A lot of Google’s growth in now dependent on getting the next billion users on board, especially in markets like India and Indonesia. However, it is not that easy given that there are many barriers that prevent more users from going online and experiencing the internet like it is meant to.
Caesar Sengupta, Google’s Vice-President for Product Management and the Next Billion, explains how the search giant is bridging this gap.
We have been hearing about connecting the next billion for many years now? How has it changed?
The term next billion has existed in the industry for a while. In Google, we started the formal effort, serving users in India and Indonesia, roughly 18 months back. If you look at where we are in terms of computer history, we are at a point of very interesting transition where users are moving from desktops and laptops to smartphones. You and I started using a desktop and laptop, but all the new uses are coming online from mobile phones.
We see all our future growth come in from users on mobile phones. Google today has seven products with a billion users, but with the next billion users coming to our products we see them having a certain set of behaviours and characteristics. They will be from countries like India, Indonesia, Nigeria and Brazil, they will be young, they are all on smartphones, they are generally not exposed to laptops and desktops, they are generally on slightly constrained devices in terms of specs, they are on constrained networks, they have relatively less disposable income so they way they think of data and buying services and content will be different.
So for us the focus over the past few years has been on how to build the right products and services and how to change them so that it works for these users.
Are their requirements going to be same as the others users? For instance, they might not be comfortable with a text-based internet.
Absolutely, it is not just about low specs. These are different users. In many aspects their expectations are different not just from the constraints of the device, but also the fact that this a computer that is in their pocket all the time wherever they are. So the way they think about computing is changing because of the different dynamics of the smartphone in their pocket and part of it reflected in our products like YouTube Go.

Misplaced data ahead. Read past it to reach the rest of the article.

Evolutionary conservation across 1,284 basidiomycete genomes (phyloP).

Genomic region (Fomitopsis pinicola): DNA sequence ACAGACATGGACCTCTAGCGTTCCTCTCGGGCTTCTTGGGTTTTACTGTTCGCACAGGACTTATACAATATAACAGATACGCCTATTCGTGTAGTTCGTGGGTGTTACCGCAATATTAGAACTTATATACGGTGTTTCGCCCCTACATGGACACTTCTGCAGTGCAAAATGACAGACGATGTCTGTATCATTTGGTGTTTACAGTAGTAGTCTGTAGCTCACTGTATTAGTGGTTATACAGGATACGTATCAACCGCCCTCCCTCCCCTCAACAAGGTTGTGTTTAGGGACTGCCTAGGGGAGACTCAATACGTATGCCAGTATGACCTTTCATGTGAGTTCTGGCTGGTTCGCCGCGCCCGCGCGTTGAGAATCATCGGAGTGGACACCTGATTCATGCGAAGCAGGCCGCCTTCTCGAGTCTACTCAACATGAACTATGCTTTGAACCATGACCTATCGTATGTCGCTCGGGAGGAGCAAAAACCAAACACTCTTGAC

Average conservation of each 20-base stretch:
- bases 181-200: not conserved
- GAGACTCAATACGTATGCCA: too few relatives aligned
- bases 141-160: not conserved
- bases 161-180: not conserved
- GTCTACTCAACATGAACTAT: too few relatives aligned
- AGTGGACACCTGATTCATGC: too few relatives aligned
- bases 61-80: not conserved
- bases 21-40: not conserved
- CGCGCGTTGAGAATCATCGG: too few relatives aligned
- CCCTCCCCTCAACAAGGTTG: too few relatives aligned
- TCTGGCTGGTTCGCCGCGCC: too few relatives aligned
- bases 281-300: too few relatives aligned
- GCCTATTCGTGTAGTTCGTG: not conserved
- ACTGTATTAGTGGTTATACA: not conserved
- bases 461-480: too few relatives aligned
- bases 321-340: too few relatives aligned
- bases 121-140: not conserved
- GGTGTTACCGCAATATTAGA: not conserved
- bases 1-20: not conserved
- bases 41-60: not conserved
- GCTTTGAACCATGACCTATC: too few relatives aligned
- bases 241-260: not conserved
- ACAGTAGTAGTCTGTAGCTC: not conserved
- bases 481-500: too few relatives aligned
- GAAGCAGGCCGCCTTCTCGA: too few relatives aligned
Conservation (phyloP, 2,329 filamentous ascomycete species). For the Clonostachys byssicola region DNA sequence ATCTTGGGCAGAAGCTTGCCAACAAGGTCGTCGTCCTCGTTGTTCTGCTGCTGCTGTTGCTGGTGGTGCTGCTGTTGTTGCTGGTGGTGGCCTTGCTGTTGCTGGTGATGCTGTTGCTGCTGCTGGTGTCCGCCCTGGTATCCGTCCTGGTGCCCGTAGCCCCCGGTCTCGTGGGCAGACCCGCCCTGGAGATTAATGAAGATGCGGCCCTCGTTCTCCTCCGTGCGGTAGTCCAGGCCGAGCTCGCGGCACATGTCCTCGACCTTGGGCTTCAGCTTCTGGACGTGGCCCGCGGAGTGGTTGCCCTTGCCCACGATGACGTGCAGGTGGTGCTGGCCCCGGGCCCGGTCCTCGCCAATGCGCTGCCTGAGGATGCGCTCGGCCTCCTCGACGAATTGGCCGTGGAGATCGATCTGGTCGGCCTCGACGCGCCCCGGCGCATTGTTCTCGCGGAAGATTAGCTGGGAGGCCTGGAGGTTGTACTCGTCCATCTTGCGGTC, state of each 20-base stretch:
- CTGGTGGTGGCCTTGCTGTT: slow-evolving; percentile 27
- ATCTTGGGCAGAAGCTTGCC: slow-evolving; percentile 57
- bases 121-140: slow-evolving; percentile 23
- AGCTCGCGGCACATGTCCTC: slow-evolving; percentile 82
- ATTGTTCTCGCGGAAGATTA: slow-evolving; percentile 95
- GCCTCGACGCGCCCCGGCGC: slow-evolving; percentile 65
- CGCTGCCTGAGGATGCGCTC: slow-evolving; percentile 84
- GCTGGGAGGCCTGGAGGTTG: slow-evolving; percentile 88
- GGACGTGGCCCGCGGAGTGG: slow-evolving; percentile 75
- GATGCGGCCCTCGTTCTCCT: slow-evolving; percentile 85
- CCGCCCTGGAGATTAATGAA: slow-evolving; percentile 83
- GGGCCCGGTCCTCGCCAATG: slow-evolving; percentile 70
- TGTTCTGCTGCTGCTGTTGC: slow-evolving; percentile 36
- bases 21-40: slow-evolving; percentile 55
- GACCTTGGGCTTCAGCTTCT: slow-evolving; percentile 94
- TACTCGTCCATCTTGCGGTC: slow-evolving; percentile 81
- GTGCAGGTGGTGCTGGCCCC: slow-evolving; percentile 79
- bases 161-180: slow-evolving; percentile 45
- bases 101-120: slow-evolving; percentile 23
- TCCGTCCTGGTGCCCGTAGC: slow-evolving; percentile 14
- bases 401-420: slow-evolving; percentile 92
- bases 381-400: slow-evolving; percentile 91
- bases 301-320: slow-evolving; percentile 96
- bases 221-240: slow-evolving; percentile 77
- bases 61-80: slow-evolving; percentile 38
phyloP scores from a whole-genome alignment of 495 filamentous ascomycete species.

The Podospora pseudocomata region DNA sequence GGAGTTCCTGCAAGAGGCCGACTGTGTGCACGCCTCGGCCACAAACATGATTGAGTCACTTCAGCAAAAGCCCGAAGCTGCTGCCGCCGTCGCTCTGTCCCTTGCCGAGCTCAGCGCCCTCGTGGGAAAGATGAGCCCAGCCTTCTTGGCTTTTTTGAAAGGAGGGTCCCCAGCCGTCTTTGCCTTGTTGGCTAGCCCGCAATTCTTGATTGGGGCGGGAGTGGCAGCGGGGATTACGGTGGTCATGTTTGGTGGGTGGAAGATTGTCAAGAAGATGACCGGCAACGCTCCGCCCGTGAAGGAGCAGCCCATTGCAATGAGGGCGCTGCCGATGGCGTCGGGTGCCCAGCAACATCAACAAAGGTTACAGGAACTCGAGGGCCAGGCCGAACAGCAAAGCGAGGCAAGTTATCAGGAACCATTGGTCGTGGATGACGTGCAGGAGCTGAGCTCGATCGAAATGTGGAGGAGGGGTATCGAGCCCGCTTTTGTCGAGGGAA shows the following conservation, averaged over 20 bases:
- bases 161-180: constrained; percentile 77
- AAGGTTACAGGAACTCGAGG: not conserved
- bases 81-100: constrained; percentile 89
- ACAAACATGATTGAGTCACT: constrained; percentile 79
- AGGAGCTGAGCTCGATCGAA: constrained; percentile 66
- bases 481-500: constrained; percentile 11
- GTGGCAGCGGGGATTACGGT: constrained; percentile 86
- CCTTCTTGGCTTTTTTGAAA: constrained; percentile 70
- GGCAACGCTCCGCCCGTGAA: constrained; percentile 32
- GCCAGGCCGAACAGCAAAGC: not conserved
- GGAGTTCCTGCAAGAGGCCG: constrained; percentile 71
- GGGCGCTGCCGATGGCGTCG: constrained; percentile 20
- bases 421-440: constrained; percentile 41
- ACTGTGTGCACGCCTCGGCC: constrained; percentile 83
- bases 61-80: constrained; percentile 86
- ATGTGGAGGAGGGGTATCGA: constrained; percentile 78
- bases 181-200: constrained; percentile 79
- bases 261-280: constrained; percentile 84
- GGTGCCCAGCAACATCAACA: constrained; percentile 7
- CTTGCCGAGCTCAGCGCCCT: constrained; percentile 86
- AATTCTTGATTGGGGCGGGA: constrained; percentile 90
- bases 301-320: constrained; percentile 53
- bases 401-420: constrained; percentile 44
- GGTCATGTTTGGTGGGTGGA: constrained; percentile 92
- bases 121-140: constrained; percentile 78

We start thinking about how to take videos offline, but when we spoke to these users we realised there is actually an opportunity to create an experiences that is catered and specifically tailored for these users. You are seeing this across a number of our products.
Is there an experiential divide also that you have to address?
That’s a very relevant question. We have to figure out how to change the experience in a way without dumbing down. I hate the whole concept of this product is for us and something dumb is for you. Having grown in India that is something that has always bothered me: this is for the west and this is for India. In our definition of when we are building products for India, we think it has to be customised experience for these users. It is really about building the right kind of product for the right types of users and their needs.
In terms of products is Google still thinking in terms of devices? Is there still focus on bringing in an affordable device like Android One?
Most of the affordable devices in India are powered by Android. In some sense, Android has made the huge variety of devices possible, as well as the driving down of costs. With Android One we were trying to drive pretty specific objectives like encouraging people to update phones and OEMs to update software. We are still continuing with this, and Android One is the largest selling phone in Turkey for instance. That is only part of the problem. The second part is building apps and services so that they work well on lower end phones and use the lower end phones much more effectively.
Is there an attempt to help other developers also make the apps lighter?
With all the Google products we are trying to make sure it is working well. Most of the insights here are from the consumer goods industry and the success of the sachet. In most of the world, the minimum you can pay on the Play Store is a dollar. In India, we have brought it down to Rs 10 which drove a lot more people to not only buy apps but purchase in app experiences.
Are there many learnings from India? Are there use case scenarios that are very unique to India?
Maps Offline, Chrome Offline and YouTube Offline these are all global products developed for India first. We will see a lot of this kind of innovation because Indian users are so extreme mobile-only users that it will force us to build the right kind of feature sets for them.